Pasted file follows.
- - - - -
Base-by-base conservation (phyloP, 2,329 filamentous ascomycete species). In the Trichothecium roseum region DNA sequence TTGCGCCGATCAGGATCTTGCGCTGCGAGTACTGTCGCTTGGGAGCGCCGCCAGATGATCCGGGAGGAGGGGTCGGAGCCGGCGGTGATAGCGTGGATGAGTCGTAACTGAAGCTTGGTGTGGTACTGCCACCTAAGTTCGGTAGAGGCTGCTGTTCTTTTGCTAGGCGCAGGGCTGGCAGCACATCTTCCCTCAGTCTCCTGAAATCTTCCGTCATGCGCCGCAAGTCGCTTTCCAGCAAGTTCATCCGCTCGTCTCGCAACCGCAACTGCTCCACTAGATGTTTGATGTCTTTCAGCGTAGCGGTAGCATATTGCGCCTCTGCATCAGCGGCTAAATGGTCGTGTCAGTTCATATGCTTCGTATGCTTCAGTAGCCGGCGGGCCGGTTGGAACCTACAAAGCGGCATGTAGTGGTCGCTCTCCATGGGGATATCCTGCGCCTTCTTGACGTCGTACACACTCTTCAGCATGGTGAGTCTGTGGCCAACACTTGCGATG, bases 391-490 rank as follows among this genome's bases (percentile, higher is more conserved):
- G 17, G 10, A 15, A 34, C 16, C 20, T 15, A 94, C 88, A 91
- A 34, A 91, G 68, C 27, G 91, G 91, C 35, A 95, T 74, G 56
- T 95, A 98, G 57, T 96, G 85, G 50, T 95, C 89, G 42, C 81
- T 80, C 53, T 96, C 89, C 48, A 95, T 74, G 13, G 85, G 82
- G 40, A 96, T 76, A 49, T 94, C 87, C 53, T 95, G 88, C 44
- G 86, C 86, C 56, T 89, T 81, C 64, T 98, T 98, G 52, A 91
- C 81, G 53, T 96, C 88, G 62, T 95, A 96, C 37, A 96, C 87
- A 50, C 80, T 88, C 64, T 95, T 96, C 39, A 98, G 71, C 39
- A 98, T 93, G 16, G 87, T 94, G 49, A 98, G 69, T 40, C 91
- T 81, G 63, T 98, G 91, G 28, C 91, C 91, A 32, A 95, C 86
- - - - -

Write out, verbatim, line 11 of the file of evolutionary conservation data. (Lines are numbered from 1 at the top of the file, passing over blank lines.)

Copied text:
- T 81, G 63, T 98, G 91, G 28, C 91, C 91, A 32, A 95, C 86